Hemingway and Castro in Cuba
Hemingway and Castro in Cuba

In the following year, Hemingway and Mary were forced to leave Cuba when it’s new leader Fidel Castro seemed intent on nationalizing property owned by Americans and other foreign nationals. They moved to a house in Ketchum, Idaho. In early 1960s, Hemingway’s mental condition was also further deteriorating. He had bouts of anxiety and depression, and was often treated with electroshock therapy at the Mayo Clinic in Minnesota. In April 1961, he was hospitalized once again due to his mental condition, however this time on his return to Idaho, Hemingway decided to end his own life on 2nd of July 1961.

Hemingway's suicide news report
Report of Hemingway’s suicide in New York Daily News

Main Sources

Oliver, Charles M. (1999). “Ernest Hemingway A to Z”. P139-140. Facts on File.
Reynolds, Michael (2000). “Literary Masters Vol 2 – Ernest Hemingway”. Gale Group Detroit.
Kert, Bernice (1983). “The Hemingway Women”. P83-90. W.W. Norton and Company.
Mellow, James R. (1992). “Hemingway – A life without Consequences”. P67, 69-85, 316-318 Addison Wesley Publishing Company.
Walsh, John (Oct 23, 2011). “Being Ernest: John Walsh unravels the mystery behind Hemingway’s suicide”. Independent.
Sanford, Marcelline Hemingway (1962). “At the Hemingways: a family portrait.”
Boyle, Louise. 19 Dec, 2011. “Ernest Hemingway’s granddaughter returns to author’s Cuban home to mark 50th anniversary of his suicide”.
“Star style and rules for writing”.



#1 His mother liked to dress him as a girl.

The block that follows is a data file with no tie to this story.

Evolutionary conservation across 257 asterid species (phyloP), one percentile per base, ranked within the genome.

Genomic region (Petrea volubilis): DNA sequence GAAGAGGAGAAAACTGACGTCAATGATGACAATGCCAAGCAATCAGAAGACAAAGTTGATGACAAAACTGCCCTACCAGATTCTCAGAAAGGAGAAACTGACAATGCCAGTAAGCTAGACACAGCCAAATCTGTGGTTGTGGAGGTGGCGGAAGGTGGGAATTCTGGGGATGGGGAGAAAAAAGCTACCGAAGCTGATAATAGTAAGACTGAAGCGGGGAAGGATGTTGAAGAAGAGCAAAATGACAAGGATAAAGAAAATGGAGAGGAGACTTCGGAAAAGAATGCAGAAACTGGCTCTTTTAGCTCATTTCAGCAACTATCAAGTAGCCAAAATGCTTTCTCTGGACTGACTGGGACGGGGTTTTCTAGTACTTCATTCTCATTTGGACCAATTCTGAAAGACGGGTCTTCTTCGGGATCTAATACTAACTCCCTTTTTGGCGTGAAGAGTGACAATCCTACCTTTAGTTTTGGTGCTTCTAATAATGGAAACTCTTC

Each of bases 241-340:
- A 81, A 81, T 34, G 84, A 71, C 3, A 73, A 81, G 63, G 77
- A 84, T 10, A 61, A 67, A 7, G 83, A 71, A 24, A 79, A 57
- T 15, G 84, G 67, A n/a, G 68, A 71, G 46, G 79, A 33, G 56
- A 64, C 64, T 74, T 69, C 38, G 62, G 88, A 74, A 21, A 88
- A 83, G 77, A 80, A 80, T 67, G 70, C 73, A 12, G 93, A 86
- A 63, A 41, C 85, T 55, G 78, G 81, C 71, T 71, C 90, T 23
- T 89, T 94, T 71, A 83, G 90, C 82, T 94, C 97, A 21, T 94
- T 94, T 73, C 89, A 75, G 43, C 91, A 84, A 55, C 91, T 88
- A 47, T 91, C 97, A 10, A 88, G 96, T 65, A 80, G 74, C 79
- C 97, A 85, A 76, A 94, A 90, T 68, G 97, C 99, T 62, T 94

#2 He was the de facto bodyguard for James Joyce.

#3 Hemingway wrote a satirical novel targeting his own friends.

#4 He may have deliberately manoeuvred his way out of a contract.

#5 He made a plan to battle German U-Boats during WW2.

#6 He was formally booked for the contravention of the Geneva Convention.

#7 Hemingway worked for both the Soviet and US Intelligence.

#8 He wanted to ‘liberate’ the Ritz Hotel from the Germans.

#9 Hemingway’s scripts were retrieved from Cuba with the help of the US government.

#10 Hemingway gave himself the nickname “Papa”.



RankTitlePublishedType of Work
#10Death in the Afternoon1936Non Fiction
#9The Snows of Kilimanjaro1936Short Story
#8The Short Happy Life of Francis Macomber1936Short Story
#7A Moveable Feast1964Non Fiction
#6The Killers1927Short Story
#5For Whom the Bell Tolls1940Novel
#4Hills Like White Elephants1927Short Story
#3A Farewell to Arms1929Novel
#2The Sun Also Rises1926Novel
#1The Old Man and the Sea1952Novel


“There is no hunting like the hunting of man, and those who have hunted armed men long enough and liked it, never care for anything else thereafter.”

Hemingway on Hunting

“In order to write about life first you must live it.”

Hemingway on Writing

“Happiness in intelligent people is the rarest thing I know.”

Hemingway on Happiness

“Courage is grace under pressure.”

Hemingway on Courage

“The way to make people trust-worthy is to trust them.”

Hemingway on Trust

“There is no friend as loyal as a book.”

Hemingway on Books

“When people talk listen completely. Don’t be thinking what you’re going to say. Most people never listen.”

Across the River and into the Trees

“The world breaks every one and afterward many are strong at the broken places.”

A Farewell to Arms

“Every day is a new day. It is better to be lucky. But I would rather be exact. Then when luck comes you are ready.”

The Old Man and the Sea

“You can’t get away from yourself by moving from one place to another.”

The Sun Also Rises